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Ag Gag On Steroids – Idaho Dairies Urged to Block Media Access To Factory Farms

Ag Gag On Steroids – Idaho Dairies Urged to Block Media Access To Factory Farms

photo credit: Socially Responsible Agricultural Project via photopin cc

By Leslie Brueckner

Senior Attorney

As if Ag-Gag laws weren’t bad enough, Idaho’s dairy industry just tried to make their practices even more secret by blocking media access to factory farms.

If you’ve been reading my blogs, you already know about the Ag-Gag laws that are currently on the books in sixteen states, including Idaho. All these laws are designed for one thing: to keep the public from knowing what goes on inside factory farms by criminalizing whistleblowing in the animal industry. Two of these laws (Idaho’s and Utah’s) are being challenged in court – Public Justice is involved in the Idaho challenge – but so far, they are all in full force and effect.

So far, so bad. But it gets worse: a few weeks ago, the United Dairymen of Idaho – an industry trade group – sent a letter to more than 500 dairies in the state urging them to refuse media access to their facilities. The letter went so far as to give dairy farmers a bunch of suggestions about how to turn down media requests to tour their facilities, such as “animal hygiene and farm safety are critical to my operation. We simply don’t conduct tours like the one you are requesting.”

Although the United Dairymen is denying this, the point of the letter was crystal clear: to make sure that no one outside the dairy industry has any idea about what actually goes on inside these facilities. They know that, if the public actually understood what goes on in these facilities, consumers might choose sustainable alternatives that don’t involve the unsafe and inhumane practices that go hand-in-hand with modern day industrial farming.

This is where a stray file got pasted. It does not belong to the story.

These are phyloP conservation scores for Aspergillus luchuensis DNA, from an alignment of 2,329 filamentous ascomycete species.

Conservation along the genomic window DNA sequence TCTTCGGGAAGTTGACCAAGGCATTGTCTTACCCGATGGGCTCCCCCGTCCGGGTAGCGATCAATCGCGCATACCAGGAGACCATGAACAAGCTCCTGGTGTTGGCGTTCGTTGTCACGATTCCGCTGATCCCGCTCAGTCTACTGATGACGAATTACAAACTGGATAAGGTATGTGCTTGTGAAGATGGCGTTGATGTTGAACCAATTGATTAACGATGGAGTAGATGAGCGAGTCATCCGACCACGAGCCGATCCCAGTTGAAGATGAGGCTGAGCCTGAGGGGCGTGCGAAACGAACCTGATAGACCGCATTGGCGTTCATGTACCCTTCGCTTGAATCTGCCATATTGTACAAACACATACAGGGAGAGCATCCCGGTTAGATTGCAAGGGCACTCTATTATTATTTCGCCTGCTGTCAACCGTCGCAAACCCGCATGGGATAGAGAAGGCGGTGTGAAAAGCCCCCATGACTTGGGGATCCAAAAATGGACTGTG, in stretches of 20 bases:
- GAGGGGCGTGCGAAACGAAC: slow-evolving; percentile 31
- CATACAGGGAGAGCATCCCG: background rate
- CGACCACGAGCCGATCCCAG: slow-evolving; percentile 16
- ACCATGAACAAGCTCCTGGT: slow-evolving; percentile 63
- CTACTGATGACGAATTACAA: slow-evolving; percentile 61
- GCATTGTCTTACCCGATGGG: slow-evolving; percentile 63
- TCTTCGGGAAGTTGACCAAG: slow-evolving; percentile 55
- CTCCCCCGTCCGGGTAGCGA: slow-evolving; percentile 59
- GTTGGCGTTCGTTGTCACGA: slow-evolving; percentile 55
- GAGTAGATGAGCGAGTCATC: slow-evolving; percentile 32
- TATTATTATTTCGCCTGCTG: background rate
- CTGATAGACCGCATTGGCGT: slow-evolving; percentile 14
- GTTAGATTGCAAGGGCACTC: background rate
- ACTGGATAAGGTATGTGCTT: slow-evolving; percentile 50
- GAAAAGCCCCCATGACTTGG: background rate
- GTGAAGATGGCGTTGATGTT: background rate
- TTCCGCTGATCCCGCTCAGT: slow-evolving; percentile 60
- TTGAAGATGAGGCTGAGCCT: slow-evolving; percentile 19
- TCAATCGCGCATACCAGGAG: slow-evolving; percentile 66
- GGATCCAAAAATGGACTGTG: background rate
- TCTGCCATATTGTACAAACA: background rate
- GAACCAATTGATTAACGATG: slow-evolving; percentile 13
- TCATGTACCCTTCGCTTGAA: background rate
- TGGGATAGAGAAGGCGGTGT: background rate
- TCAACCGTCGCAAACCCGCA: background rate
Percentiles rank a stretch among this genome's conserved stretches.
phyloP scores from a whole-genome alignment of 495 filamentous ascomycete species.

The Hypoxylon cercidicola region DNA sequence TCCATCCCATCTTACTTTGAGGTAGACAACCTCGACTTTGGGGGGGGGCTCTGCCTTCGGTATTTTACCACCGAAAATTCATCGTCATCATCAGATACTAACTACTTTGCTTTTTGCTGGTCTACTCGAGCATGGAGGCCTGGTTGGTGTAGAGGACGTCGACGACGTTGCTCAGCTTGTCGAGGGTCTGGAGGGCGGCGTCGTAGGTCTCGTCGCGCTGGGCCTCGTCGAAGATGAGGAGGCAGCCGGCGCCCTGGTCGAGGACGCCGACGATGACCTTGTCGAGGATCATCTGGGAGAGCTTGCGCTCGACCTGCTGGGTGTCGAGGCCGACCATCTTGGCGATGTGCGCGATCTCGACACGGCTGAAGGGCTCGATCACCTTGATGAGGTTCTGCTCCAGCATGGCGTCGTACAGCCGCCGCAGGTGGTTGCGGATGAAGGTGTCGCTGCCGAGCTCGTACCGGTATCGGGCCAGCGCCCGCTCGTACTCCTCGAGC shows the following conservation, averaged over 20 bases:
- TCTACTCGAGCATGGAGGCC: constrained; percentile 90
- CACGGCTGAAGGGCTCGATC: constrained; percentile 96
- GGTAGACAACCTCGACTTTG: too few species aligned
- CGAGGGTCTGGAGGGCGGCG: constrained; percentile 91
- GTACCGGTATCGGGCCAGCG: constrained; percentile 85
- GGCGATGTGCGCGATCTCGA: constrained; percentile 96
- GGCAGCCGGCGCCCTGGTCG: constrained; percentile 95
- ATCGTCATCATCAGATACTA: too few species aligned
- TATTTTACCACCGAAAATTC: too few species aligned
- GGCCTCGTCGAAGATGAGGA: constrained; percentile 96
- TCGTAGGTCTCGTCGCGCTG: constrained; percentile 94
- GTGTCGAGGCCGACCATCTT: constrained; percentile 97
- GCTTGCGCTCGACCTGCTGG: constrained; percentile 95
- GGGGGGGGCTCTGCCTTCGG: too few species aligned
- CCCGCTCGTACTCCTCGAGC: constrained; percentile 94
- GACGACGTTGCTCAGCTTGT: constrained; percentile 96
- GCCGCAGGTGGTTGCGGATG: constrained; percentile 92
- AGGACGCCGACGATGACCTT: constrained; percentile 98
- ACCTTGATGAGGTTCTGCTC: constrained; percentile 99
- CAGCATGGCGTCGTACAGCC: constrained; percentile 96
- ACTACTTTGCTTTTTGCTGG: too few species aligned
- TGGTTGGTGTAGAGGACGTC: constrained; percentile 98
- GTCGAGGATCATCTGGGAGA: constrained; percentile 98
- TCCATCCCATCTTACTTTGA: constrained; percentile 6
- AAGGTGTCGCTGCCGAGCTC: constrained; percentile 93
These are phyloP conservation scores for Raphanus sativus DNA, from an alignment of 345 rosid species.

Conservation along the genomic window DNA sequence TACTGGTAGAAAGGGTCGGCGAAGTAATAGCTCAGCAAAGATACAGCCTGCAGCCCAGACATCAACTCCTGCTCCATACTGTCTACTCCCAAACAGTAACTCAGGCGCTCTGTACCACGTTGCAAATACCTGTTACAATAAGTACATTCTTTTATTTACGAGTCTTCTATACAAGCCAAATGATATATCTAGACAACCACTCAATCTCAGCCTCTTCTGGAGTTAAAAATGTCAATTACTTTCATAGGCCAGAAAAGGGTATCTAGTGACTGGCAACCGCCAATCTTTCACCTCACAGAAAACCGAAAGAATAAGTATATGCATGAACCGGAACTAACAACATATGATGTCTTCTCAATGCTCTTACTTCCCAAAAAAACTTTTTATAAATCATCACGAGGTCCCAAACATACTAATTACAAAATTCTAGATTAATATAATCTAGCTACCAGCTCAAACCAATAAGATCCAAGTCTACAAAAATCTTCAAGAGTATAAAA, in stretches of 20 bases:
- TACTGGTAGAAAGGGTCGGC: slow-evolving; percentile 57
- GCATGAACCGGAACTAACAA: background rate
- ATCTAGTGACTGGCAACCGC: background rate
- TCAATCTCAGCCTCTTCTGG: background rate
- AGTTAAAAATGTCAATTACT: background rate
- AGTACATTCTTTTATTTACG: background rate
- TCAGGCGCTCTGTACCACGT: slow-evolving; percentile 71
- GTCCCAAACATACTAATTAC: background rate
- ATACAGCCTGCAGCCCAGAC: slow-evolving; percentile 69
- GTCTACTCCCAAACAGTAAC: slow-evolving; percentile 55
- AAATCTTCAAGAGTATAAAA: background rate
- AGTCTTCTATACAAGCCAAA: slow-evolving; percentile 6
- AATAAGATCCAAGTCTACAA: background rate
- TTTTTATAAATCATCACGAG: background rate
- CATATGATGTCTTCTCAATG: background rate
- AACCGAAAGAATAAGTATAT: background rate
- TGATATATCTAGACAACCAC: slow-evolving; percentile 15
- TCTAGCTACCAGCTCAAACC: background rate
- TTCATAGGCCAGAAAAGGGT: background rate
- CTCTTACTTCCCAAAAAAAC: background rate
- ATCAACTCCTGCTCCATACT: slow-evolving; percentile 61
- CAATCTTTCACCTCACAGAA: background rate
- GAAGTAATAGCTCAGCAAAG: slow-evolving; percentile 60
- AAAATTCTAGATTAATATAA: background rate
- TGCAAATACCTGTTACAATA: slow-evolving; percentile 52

The sad irony is that, in order to get Idaho’s Ag-Gag law passed, its advocates denied that it was “anti-whistleblower” because, they claimed, journalists would be welcomed with open arms at the state’s factory farms. The only reason for the bill, they insisted, was to stop “terrorist” animal-welfare groups like PETA from smearing factory farmers in the press.

The Dairyman’s recent letter proved that claim to be false and that the real goal is to block any access to the truth about factory farms.

Luckily though, the letter somehow got leaked to the press. After the story broke, the Dairymen quickly denied the obvious goal of the letter, saying “it’s not the intention of the United Dairymen of Ohio to deny media access to Idaho dairies.” The Dairymen went on to say that it “welcomes tours for the purpose of educating the public about our industry” and that “organizing on-farm tours is one of our primary goals.”

We’ll see about that. But even if Idaho dairies actually do allow journalists to tour their facilities, you can bet that they’ll clean up their act in advance of the visit. So the real down-and-dirty truth, the stuff that the public really needs to know, will stay undercover, right where they think it belongs.